This is my first attempt at knitting lace. Branching Out is a tested and long knitted pattern from Knitty. I’ve chosed a Katia yarn (Caricia, 100% merino, superwash, sock weight) in a lovely green to knit this pattern, and some 4.5mm needles I had laying around (a.k.a. I have no idea what brand are they cause they’re old). I’m into the seventh pattern repeat, and I like how’s it turning out so far:
The cards are 10cm on the long side, put them for scale. They help me keep track of the row I’m knitting!
Dream \Dream\ (dr[=e]m), n. [Akin to OS. dr[=o]m, D. droom, G. traum, Icel. draumr, Dan. & Sw. dr[“o]m; cf. G. tr[“u]gen to deceive, Skr. druh to harm, hurt, try to hurt. AS. dre[‘a]m joy, gladness, and OS. dr[=o]m joy are, perh., different words; cf. Gr. qry^los noise.]
- a series of mental images and emotions occurring during sleep
- a cherished desire
- imaginative thoughts indulged in while awake
- a state of mind characterized by abstraction and release from reality
As a kid I loved to make paper planes from old sheets of paper and day dream about becoming a plane designer. That’s what put me in the way to my actual studies, that drive me crazy some times and make me daydream even more. But I’m glad my childhood dream was encouraged instead of despised as a fantasy by my family. I had so many dreams as a child I don’t remember all of them, I only know some became real, some are in the process, and some where nothing but building castles on the clouds fantasies. And now that I’m slightly more grown up, I try to keep dreams alive, and put some more into my “treasure chest” of fantasies. The point? Dreams keep you going! Don’t stop day dreaming.
Yes, I’ve been kind of MIA (Missing In Action) these last days, since I’ve been working over the exams and writing them and trying not to kill the lovely neighbours that decide that they need to have a nap with ugly music played way too loud. So well, what do you do when it’s totally impossible to study and/or you need a break? Knit! I’ve knitted on this pinwheel compulsively, and we have a finished object in less than a fortnight! That’s already a record for me, for such a big knit. So after the babbling, here I present you to the pinwheel blanket!
The Pinwheel Blanket
- Pattern: Pinwheel Blanket from Knit List.
- Yarn: Phildar Sport Laine, 51% wool, 49% acrylic. 3 skeins in Aviateur and 2 skeins in Fjord.
- Gauge: about 15 stitches to 10 cm.
- Neddles: 5mm aluminium Pony DPN’s (set of five) & 5mm Addi Bamboo Circular, 100 cm. long.
- Finished Measures:Approx. 80 cm. in diameter. (haven’t got an accurate measure).
I decided to alternate colours to make it a little different. I knitted until about it was too hard to get more stitches on the circular needle, and then casted off in picot edge (bind off 2 stitches, *cast on 2 stitches, bind off 4 stitches*, repeat from * to * until the end).
[Edit:] Someone asked me on the Knitty Board how I managed to start this. So here comes my explanation. I casted on five stitches, and divided them on two DPN’s (two stitches on one, three on the other), joined and knitted the first round. Increased five stitches (for a total of ten) and knitted around and put the ten stitches on three DPN’s and worked with a fourth. I then worked in the row pattern stablished adding a fourth DPN when needed and then switching to the circular when I couldn’t work with the DPN’s any more. [End of Edit]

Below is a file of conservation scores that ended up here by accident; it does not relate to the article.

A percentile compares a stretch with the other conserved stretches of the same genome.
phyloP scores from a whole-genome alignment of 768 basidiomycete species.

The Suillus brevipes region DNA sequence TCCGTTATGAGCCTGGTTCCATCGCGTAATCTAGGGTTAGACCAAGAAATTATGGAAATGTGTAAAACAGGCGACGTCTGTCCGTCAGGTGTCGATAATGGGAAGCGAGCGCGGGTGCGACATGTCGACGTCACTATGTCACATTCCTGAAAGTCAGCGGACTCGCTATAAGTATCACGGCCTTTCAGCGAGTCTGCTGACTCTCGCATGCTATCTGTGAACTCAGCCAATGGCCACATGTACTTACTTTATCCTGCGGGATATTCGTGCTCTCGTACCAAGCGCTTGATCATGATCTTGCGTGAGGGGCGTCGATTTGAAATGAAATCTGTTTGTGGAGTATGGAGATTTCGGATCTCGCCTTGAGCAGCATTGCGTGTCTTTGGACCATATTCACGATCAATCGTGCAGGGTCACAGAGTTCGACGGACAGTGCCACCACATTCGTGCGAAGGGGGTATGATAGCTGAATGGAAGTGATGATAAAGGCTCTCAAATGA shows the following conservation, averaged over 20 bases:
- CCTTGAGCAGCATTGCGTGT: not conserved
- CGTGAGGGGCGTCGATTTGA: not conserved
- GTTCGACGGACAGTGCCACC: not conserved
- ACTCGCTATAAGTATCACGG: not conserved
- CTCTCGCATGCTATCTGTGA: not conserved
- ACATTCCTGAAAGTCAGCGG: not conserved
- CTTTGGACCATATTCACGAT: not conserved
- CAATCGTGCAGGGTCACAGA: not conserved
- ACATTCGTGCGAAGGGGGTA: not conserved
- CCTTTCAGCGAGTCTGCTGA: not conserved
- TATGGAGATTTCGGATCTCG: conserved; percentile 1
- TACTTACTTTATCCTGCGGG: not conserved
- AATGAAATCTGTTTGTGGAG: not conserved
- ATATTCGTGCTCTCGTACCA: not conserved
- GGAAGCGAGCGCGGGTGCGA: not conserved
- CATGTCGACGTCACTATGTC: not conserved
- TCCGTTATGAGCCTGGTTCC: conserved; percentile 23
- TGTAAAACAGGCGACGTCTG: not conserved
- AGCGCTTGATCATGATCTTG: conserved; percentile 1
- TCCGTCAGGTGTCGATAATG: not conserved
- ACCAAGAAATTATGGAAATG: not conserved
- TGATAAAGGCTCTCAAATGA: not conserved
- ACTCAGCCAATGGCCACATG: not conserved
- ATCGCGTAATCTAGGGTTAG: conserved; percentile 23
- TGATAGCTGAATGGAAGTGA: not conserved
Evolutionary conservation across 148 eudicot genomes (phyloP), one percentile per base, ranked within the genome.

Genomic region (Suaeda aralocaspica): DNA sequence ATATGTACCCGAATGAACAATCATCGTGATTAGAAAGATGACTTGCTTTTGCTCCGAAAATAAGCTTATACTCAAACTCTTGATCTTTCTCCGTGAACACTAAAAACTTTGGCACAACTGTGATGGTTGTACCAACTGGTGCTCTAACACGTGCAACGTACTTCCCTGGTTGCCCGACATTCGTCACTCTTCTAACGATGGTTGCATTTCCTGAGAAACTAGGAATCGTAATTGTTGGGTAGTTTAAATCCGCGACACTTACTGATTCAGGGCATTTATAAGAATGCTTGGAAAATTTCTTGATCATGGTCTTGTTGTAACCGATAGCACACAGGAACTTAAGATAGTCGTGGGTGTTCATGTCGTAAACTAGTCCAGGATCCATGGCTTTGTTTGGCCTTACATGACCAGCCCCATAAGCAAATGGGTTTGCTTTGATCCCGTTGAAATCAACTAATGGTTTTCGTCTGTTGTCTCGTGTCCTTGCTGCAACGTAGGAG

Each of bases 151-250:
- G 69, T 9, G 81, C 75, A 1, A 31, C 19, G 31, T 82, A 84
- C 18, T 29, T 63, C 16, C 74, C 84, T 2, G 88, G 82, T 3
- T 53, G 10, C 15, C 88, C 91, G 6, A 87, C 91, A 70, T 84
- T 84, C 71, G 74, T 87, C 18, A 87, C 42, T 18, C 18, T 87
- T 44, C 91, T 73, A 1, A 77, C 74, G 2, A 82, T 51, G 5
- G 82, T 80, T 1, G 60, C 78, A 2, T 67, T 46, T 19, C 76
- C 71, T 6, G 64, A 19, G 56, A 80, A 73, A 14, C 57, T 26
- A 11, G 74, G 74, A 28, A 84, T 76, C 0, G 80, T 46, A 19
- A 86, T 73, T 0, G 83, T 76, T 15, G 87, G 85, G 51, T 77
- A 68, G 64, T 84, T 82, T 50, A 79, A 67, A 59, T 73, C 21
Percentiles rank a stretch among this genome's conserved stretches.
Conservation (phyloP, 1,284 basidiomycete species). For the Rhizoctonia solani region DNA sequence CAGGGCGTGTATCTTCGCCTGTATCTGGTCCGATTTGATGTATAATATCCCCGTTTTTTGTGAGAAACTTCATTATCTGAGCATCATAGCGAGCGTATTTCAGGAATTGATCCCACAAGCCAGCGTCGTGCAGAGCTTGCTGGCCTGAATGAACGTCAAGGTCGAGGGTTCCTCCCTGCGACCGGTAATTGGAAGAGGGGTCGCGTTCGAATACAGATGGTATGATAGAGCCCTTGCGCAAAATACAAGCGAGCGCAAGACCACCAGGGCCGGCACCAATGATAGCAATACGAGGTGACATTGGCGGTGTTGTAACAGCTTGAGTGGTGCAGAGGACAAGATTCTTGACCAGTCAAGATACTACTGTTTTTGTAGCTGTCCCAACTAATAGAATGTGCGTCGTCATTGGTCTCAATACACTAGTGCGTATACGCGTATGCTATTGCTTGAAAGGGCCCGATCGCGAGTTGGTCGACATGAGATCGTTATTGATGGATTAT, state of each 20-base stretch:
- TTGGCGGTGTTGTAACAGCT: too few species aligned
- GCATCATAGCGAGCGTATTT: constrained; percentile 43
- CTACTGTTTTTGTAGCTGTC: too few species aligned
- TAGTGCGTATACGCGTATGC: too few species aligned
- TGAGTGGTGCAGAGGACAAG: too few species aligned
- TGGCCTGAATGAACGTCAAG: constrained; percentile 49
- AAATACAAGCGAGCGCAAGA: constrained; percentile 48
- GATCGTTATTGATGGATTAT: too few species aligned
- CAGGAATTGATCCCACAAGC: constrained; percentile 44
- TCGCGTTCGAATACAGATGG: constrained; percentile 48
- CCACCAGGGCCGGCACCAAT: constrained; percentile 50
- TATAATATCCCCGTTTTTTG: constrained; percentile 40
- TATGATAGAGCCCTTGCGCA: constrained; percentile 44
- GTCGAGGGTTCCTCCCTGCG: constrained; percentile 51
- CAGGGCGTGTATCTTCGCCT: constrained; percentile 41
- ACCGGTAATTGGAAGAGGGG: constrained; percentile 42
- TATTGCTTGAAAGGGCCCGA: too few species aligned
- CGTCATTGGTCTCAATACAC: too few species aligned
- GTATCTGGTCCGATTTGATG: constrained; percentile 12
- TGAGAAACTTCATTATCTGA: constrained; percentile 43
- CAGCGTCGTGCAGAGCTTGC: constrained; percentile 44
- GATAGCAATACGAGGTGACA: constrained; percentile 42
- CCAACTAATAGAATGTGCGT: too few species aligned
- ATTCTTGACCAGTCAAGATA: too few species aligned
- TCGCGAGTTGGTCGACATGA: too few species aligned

And now more pics:
PS: I still need to block the heck out of it to make it lay flat, because like we all know, stockinette curls like mad!
I thus present to you the WIP called the pinwheel blanket (pattern here). I’m using two colours of the same yarn, and changing from one to the other when the skein is finished, this way the stripes will be all different.
Pic of it with just two stripes:
Pics of it after the third ball was joined:
The request is fulfilled, I shall rest and knit now!
… and I was too busy to post about it. So two days late, but finally here.
This season belongs to Brigid, the Celtic goddess who in later times became revered as a Christian saint. Originally, her festival on February 1 was known as Imbolc or Oimelc, two names which refer to the lactation of the ewes, the flow of milk that heralds the return of the life-giving forces of spring. Later, the Catholic Church replaced this festival with Candlemas Day on February 2, which is dedicated to the Virgin Mary and features candlelight processions. The powerful figure of Brigid the Light-Bringer overlights both pagan and Christian celebrations.
To read more, visit: The Celtic Year: Imbolc
Communication \Com*mu`ni*ca”tion\ (k[o^]m*m[=u]`n[i^]*k[=a]”sh[u^]n), n. [L. communicatio.]: Intercourse by words, letters, or messages; interchange of thoughts or opinions, by conference or other means; conference; correspondence.
Communication is very important to me. I need to keep in touch with my family, my boyfriend, my friends, my boss, my teachers… Luckily now we don’t depend on letters only (which I love, btw), but have phones, and computers. Yes, I own two phones, one for when I live in Spain, and one for when I live in Belgium. And you can see my preciousss my laptop that is my main mean of communication (e-mail, irc, various IM programs..) and of work too.